dosing, and dose rationale.
Reported primary outcome low
relevance. The reported primary outcome (which matches neither the
trial registration or the protocol) is of relatively low relevance being based
on sustained absence of all symptoms, where symptoms includes many things that
may be found after viral clearance and may be unrelated to COVID-19, including
fatigue, headache, and cough (which may remain for some time). Authors may
have searched for the outcome that shows the least benefit. The 3-day
sustained definition further adds two days for all participants, reducing
efficacy. Authors should report data for more significant symptoms such as
dyspnea, fever, and loss of sense of taste/smell.
Patients with symptoms >7 days
included. The trial specifies symptoms ≤7 days, however subgroup
results show symptoms ≤9, 11, and 13 days, and the Q3 for the ivermectin arm
was 8 days, indicating 25% of patients with a treatment delay of ≥8 days. The
difference is likely due to the authors not considering receipt of medication
or treatment time in inclusion, i.e., due to shipping delays. However, ≤7 days
treatment delay already makes the results inapplicable to real-world usage
where antivirals are used early.
Asymptomatic patients included.
Study inclusion required >2 symptoms, however the subgroup analysis includes
109 patients with no symptoms, where results favored placebo. The primary
outcome may reach statistical significance without these patients.
Shipping and PCR delays largely enforce late
treatment. Authors required positive PCR before randomization, and
shipped medication to participants. The delay before PCR results become
positive, delay in receiving PCR results, and the shipping delay largely
ensure that patients will not be treated early.
Extreme conflicts of interest.
trial has extreme conflicts of interest, being funded by an organization that
chose not to recommend treatment while providing no quantitative analysis, no
reference to the majority of the research, and no updates for new research for
a very long period [ivmmeta.com]
. Further, a majority of
the panel providing the recommendation has major conflicts of interest
. Also see
[trialsitenews.com, trialsitenews.com (B)]
Subgroup results for treatment delays 13, 11, 9, 7, and
5 show monotonically improving results (less than 1% probability due to
chance). ≤3 days may have very few patients, and is within confidence limits
for monotonically improving results. Improved efficacy for earlier treatment
matches extensive results for ivermectin and other COVID-19 treatments
, however authors ignore this trend, claiming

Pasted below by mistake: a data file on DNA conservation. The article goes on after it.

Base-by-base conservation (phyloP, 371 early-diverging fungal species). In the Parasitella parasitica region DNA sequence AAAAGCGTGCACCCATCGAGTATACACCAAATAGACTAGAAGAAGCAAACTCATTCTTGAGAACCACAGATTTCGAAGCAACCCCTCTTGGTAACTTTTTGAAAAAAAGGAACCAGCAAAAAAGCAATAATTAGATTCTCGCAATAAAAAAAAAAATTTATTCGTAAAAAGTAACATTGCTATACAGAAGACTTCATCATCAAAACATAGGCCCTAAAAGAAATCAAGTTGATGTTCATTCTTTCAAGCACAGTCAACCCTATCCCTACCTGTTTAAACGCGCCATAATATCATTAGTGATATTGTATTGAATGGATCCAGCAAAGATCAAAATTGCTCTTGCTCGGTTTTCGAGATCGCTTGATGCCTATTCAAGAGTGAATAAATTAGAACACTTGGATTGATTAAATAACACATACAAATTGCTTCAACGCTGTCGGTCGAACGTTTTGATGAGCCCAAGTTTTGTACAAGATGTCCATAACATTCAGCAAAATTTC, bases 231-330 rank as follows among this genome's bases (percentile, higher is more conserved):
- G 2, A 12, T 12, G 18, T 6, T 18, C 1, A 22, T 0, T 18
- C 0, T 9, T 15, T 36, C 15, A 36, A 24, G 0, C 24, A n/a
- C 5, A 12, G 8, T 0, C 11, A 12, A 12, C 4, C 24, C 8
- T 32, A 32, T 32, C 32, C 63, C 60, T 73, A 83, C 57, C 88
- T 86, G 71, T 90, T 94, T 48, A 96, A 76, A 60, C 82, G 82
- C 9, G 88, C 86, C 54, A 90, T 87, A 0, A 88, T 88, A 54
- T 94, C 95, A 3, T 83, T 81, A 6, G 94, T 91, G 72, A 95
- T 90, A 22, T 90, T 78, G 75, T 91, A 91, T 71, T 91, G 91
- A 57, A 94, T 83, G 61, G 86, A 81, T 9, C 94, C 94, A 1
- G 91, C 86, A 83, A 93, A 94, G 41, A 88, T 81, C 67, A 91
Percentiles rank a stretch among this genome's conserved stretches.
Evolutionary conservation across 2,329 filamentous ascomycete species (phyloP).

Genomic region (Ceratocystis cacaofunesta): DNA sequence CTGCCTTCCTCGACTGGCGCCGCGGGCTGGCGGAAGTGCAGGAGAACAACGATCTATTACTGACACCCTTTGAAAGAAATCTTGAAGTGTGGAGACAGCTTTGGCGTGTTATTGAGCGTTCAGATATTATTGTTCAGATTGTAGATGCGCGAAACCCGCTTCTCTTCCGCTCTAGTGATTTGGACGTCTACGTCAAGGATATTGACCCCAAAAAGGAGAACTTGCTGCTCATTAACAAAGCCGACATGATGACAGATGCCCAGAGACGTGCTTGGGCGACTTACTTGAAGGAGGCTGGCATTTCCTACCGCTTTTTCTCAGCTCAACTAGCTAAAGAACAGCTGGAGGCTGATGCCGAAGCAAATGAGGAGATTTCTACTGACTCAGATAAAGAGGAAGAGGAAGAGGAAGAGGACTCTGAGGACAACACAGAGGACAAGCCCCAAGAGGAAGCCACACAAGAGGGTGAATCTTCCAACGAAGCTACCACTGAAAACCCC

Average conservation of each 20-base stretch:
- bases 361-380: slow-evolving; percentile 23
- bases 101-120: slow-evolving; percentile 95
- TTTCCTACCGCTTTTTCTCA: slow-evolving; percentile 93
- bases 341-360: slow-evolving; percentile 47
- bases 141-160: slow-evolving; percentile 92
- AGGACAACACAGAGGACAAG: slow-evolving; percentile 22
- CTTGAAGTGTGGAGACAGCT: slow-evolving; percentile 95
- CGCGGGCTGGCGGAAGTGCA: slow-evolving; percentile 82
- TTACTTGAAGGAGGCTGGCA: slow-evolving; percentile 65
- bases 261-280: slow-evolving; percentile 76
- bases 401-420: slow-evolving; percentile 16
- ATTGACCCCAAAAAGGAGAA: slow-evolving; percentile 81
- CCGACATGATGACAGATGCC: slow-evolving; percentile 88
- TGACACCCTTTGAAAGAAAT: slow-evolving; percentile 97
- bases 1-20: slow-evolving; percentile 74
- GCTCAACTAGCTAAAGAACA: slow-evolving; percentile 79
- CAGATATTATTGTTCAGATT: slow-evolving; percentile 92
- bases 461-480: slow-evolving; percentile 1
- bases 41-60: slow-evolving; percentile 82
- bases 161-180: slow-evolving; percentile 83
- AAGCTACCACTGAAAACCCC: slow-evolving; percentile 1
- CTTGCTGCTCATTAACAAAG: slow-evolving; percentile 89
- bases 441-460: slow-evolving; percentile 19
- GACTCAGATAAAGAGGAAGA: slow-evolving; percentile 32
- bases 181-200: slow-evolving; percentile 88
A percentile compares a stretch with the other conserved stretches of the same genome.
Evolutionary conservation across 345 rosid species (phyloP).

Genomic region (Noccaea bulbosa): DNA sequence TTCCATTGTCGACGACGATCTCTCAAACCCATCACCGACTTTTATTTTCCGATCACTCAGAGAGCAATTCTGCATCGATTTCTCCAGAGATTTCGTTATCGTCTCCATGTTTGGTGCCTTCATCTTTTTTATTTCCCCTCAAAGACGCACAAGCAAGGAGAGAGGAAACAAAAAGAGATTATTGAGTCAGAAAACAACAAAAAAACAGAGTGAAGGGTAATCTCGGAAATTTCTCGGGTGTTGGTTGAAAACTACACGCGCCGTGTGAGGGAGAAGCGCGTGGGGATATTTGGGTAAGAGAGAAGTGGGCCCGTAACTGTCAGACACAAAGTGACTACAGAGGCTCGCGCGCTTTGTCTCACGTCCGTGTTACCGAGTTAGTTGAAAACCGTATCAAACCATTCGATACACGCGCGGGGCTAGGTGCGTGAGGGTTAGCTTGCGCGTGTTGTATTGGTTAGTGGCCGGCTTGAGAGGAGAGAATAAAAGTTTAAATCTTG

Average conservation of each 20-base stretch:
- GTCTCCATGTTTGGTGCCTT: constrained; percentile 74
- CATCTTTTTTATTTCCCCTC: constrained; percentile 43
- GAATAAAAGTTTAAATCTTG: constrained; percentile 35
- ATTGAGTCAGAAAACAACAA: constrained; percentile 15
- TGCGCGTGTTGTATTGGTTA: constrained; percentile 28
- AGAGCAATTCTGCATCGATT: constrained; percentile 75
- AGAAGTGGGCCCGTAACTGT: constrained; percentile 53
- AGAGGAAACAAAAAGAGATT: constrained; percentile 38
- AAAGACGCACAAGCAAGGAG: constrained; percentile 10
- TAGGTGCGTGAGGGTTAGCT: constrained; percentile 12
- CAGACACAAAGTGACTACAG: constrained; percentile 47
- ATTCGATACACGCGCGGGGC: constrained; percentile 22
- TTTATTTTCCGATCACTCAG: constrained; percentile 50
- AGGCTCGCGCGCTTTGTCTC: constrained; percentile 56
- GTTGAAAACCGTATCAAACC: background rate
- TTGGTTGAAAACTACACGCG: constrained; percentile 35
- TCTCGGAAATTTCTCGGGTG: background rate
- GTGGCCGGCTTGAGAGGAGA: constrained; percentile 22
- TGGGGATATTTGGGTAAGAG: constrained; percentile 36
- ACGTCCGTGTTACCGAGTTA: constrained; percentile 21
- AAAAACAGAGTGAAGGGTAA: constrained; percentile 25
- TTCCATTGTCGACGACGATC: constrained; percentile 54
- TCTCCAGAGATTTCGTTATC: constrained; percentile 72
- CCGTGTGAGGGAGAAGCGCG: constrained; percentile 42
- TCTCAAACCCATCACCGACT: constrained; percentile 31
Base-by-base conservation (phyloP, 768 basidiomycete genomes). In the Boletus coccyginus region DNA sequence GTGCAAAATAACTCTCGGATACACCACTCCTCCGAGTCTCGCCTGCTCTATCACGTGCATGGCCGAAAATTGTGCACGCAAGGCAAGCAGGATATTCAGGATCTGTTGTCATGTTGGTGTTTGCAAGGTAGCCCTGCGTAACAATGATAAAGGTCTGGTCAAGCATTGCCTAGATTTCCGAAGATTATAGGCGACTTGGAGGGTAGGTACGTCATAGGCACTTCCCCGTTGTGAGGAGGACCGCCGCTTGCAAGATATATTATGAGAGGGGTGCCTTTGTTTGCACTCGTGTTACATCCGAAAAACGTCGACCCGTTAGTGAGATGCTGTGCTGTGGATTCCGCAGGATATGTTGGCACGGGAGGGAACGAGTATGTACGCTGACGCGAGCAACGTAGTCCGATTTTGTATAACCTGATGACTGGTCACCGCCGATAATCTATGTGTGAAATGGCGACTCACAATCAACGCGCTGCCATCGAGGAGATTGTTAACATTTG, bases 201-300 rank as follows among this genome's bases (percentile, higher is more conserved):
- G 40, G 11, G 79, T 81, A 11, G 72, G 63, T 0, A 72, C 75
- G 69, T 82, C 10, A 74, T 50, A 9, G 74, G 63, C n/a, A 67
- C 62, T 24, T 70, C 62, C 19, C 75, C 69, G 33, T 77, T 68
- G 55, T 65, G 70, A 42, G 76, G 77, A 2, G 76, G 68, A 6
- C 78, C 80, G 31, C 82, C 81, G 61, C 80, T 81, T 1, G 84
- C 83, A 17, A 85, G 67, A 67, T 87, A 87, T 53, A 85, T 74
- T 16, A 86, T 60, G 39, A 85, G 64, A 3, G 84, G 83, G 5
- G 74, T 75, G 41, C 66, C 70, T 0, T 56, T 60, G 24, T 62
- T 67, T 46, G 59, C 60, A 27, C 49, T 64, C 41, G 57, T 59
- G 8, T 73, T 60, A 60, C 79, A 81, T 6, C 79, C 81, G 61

only a lack of statistical significance for one specific binary threshold
(which may have few patients on one side), and authors have not initiated an
early treatment trial.
Randomization failure. The
placebo arm includes participants selected for other drugs, with drug specific
exclusions. This breaks the randomization because the populations for each
drug are different.
Blinding failure. The
placebo arm included multiple regimens matching different treatment arms,
hence some participants will know they are not in the ivermectin arm, and
others will know that there is a higher probability of them being in the
ivermectin arm than the placebo arm. This may be more important given the
politicization in the study country. The fluticasone arm and matching placebo
use an inhaler, the fluvoxamine arm uses 10 days treatment. Mached placebo
analysis should be provided.
Disingenuous conclusion. The
conclusion states that treatment did not lower mortality of hospitalization,
however it is impossible to lower zero mortality. While authors do not
indicate COVID-19 versus other hospitalization, statistically significant
reduction in hospitalization would require at minimum 79% efficacy, but for
COVID-19 hospitalization it is likely impossible based on expected
non-COVID-19 hospitalizations. The trial is underpowered by design due to
selection of a low-risk population. Note that among the 90 severe cases,
statistically significant efficacy is reported.
Up to 6 days shipping delay. The ≤7
days inclusion criterion and the 13 days subgroup suggests there was up to 6
days shipping delay (in part due to no weekend shipping). COVID-19 is an acute
disease (which may or may not be mild). Participants cannot be expected to
wait 1-2 days or longer for treatment. Chances are that patients feel better
by the time medication arrives and do not take the medication, which may